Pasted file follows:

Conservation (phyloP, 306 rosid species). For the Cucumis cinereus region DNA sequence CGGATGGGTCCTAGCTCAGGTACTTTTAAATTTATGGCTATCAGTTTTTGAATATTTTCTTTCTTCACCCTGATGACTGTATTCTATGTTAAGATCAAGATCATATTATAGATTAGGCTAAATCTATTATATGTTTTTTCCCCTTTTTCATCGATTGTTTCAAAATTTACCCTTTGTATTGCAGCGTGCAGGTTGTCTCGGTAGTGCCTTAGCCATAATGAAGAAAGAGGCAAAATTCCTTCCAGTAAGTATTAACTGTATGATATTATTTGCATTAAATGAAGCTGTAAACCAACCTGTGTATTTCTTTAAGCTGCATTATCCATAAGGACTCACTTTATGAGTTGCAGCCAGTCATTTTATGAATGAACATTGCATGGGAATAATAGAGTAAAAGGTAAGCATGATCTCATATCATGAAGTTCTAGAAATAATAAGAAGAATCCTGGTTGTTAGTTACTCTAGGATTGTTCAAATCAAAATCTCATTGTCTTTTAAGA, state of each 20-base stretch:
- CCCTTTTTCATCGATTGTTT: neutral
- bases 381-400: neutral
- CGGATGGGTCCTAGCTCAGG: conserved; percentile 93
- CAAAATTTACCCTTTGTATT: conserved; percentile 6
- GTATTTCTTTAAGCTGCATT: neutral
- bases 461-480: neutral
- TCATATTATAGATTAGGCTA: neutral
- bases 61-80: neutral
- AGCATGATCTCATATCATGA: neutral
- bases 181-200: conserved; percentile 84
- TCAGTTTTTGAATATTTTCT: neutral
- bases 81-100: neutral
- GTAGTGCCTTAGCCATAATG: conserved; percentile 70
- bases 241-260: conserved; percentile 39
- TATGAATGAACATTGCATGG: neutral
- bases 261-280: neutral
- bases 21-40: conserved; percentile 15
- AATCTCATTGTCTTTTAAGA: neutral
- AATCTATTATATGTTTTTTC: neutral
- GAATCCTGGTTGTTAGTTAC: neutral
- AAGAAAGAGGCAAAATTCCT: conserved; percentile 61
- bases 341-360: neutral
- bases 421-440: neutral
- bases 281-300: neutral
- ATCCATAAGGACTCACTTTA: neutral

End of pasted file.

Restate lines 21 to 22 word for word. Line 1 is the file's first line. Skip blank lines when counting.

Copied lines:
- GAATCCTGGTTGTTAGTTAC: neutral
- AAGAAAGAGGCAAAATTCCT: conserved; percentile 61